Ukraine to change its policy. But the lesson was not lost on
Here is the problem as Stratfor sees it. NATO and the United
States have been dealing with men like Viktor Chernomyrdin. These
men have had their primary focus, for the past decade, on trying to
create a capitalist Russia. They have not only failed, but their
failure is now manifest throughout Russia. Their credibility there
is nil. In negotiating with the West, they operate from two
imperatives. First, they are seeking whatever economic concessions
they can secure in the hope of sparking an economic miracle.
Second, like Gorbachev before them, they have more credibility with
the people with whom they are negotiating than the people they are
negotiating for. That tends to make them malleable.
NATO has been confusing the malleability of a declining cadre of
Russian leaders with the genuine condition inside of Russia.
Clearly, Albright, Berger, Talbott, and Clinton decided that they
could roll Ivanov and Chernomyrdrin into whatever agreement they
wanted. In that they were right. Where they were terribly wrong
was about the men they were not negotiating with, but whose power
and credibility was growing daily. These faceless hard-liners in
the military finally snapped at the humiliation NATO inflicted on
their public leaders. Yeltsin, ever shrewd, ever a survivor,
tacked with the wind.
Russia, for the first time since the Cold War, has accepted a
low-level military confrontation with NATO. NATO's attempts to
minimize it notwithstanding, this is a defining moment in post-Cold
War history. NATO attempted to dictate terms to Russia and Russia
made a military response. NATO then used its diplomatic leverage
to isolate Kosovo from follow-on forces. It has forced Russia to
face the fact that in the event of a crisis, Ukraine will be
neither neutral nor pro-Russian. It will be pro-NATO. That means
that, paperwork aside, NATO has already expanded into Ukraine. To
the Russians who triggered this crisis in Pristina, that is an
unacceptable circumstance. They will take steps to rectify that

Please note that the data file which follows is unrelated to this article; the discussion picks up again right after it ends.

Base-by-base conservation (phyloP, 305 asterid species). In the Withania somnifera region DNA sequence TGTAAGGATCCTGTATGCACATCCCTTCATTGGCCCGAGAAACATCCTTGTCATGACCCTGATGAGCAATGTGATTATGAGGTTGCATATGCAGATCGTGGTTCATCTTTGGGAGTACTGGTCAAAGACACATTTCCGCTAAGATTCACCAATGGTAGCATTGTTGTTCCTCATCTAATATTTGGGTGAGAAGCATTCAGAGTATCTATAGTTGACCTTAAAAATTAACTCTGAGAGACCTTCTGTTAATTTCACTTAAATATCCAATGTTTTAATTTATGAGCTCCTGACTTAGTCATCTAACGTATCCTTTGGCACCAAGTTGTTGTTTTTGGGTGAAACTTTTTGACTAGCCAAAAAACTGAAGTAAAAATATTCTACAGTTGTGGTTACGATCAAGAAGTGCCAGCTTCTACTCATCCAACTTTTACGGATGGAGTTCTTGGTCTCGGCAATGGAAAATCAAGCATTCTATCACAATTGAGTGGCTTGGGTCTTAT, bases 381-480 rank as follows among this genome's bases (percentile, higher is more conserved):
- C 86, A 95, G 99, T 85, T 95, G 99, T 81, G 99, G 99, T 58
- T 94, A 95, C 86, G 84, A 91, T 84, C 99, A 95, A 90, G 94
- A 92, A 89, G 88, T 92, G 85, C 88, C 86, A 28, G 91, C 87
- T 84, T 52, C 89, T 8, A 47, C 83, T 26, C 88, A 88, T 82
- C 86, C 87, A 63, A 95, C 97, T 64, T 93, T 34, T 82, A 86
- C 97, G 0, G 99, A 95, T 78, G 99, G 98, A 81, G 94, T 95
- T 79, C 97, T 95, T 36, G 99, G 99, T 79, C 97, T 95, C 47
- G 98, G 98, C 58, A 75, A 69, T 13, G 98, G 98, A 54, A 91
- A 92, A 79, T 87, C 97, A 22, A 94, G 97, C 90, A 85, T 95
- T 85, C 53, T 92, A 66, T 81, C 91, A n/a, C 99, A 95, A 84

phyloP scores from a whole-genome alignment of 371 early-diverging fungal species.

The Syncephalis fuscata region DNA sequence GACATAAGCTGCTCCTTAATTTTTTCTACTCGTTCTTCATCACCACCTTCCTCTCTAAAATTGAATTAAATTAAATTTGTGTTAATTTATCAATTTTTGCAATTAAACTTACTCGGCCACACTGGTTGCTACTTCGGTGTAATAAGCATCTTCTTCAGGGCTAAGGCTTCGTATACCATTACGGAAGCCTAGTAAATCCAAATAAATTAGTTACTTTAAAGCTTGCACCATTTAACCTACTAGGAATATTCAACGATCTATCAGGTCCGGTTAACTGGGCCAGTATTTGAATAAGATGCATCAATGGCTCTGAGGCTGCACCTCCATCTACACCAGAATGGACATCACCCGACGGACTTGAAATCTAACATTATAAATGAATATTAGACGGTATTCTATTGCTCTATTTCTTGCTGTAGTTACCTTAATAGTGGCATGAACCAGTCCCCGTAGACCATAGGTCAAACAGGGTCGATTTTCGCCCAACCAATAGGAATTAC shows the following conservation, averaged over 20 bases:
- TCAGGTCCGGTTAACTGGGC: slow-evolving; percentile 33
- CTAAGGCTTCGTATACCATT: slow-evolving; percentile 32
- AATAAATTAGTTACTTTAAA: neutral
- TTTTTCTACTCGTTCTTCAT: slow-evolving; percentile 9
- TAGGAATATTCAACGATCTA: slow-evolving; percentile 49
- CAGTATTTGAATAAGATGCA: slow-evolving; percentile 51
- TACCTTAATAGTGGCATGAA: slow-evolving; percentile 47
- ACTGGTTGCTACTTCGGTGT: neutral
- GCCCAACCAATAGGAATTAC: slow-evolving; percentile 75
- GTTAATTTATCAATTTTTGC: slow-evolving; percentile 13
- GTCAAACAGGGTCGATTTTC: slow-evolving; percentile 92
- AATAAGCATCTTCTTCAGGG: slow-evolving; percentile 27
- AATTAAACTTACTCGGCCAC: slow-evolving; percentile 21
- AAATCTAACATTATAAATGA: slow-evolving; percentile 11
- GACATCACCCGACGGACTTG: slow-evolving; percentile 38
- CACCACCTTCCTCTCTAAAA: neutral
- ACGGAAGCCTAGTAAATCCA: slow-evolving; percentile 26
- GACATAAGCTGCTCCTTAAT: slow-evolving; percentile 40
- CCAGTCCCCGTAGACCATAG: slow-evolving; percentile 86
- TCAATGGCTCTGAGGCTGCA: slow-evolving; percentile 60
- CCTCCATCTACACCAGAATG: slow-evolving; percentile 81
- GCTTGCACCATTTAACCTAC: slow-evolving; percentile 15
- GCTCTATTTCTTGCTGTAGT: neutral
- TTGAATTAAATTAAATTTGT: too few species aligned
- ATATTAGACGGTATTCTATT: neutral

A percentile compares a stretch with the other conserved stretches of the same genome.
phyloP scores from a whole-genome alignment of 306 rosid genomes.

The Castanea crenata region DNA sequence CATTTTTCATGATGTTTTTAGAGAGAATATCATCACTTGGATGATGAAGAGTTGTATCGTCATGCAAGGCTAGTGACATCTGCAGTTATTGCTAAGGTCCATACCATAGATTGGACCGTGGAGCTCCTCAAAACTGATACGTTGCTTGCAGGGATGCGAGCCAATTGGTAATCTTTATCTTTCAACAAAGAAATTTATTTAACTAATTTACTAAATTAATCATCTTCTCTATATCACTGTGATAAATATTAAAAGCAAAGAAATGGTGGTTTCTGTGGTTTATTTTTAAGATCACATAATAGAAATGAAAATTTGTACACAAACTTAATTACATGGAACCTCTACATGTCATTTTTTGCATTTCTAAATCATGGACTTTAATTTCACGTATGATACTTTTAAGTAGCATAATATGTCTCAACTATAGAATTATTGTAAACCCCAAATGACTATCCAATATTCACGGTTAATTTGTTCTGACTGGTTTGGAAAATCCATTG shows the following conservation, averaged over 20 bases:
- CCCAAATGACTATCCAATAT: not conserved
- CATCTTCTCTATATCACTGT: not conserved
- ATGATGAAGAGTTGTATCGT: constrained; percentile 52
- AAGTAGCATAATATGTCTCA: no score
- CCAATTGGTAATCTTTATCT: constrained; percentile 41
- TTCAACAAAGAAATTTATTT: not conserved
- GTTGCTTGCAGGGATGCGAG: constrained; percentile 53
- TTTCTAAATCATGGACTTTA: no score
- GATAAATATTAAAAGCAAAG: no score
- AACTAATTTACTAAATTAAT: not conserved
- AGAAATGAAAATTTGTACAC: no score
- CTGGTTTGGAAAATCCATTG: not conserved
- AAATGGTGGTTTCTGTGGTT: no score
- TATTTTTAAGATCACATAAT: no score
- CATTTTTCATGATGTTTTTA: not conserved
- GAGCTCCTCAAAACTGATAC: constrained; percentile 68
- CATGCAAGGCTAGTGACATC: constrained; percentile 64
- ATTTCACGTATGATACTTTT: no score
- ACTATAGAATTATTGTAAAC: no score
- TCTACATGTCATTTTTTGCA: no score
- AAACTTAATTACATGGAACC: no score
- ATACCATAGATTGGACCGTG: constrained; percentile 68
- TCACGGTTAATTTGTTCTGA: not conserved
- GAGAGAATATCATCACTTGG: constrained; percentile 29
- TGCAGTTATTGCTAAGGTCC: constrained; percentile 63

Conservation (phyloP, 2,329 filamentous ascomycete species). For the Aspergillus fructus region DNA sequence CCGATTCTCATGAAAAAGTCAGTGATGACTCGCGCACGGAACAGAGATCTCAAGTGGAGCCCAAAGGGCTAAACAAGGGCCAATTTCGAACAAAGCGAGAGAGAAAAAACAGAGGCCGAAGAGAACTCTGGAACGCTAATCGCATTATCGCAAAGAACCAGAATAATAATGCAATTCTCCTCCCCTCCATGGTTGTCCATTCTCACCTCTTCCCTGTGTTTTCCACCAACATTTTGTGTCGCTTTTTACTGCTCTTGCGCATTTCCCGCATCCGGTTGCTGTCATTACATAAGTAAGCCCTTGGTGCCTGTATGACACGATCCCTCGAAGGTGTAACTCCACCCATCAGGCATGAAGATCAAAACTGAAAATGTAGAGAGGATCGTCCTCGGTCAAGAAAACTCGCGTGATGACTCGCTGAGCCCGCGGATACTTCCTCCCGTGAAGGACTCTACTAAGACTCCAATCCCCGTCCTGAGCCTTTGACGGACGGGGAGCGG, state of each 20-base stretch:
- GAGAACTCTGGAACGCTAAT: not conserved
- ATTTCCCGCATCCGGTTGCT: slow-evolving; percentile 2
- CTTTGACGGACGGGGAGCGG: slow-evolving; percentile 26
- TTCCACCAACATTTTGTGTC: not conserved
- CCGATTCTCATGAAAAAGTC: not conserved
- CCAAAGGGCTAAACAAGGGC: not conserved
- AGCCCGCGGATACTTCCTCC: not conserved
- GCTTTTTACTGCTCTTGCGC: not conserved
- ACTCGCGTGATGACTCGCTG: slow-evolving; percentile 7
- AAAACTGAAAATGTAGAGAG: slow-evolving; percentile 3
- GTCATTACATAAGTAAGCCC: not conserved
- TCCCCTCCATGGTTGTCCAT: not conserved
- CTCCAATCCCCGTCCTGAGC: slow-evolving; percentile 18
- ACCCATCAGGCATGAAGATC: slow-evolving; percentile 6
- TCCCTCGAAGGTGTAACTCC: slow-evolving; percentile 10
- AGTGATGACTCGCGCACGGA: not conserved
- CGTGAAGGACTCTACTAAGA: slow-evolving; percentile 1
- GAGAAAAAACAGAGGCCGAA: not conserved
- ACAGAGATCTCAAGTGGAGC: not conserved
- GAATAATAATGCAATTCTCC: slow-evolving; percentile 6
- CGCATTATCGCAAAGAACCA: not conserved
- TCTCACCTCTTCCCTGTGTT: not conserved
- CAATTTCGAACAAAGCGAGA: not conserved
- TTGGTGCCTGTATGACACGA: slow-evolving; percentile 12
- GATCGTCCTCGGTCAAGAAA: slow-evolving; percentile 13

problem. NATO does not have the military or diplomatic ability to
protect Ukraine. Russia, however, has an interest in what happens
within what is clearly its sphere of influence. We do not know
what is happening politically in Moscow, but the straws in the wind
point to a much more assertive Russian foreign policy.
There is an interesting fantasy current in the West, which is that
Russia's economic problems prevent military actions. That is as
silly an observation as believing that the U.S. will beat Vietnam
because it is richer, or that Athenians will beat the poorer
Spartans. Wealth does not directly correlate with military power,
particularly when dealing with Russia, as both Napoleon and Hitler
discovered. Moreover, all economic figures on Russia are
meaningless. So much of the Russian economy is "off the books"
that no one knows how it is doing. The trick is to get the
informal economy back on the books. That, we should all remember,
is something that the Russians are masters at. It should also be
remembered that the fact that Russia's military is in a state of
disrepair simply means that there is repair work to be done. Not
only is that true, but the process of repairing the Russian economy
is itself an economic tonic, solving short and long term problems.
Military adventures are a psychological, economic and political
boon for ailing economies.
Machiavelli teaches the importance of never wounding your
adversaries. It is much better to kill them. Wounding them and
then ridiculing and tormenting them is the worst possible strategy.
Russia is certainly wounded. It is far from dead. NATO's strategy
in Kosovo has been to goad a wounded bear. That is not smart
unless you are preparing to slay him. Since no one in NATO wants
to go bear hunting, treating Russia with the breathtaking contempt
that NATO has shown it in the past few weeks is not wise. It seems
to us that Clinton and Blair are so intent on the very minor matter
of Kosovo that they have actually been oblivious to the effect
their behavior is having in Moscow.
They just can't get it into their heads that it's not about Kosovo.
It is not about humanitarianism or making ourselves the kind of
people we want to be. It's about the Russians, stupid! And about
China and about the global balance of power.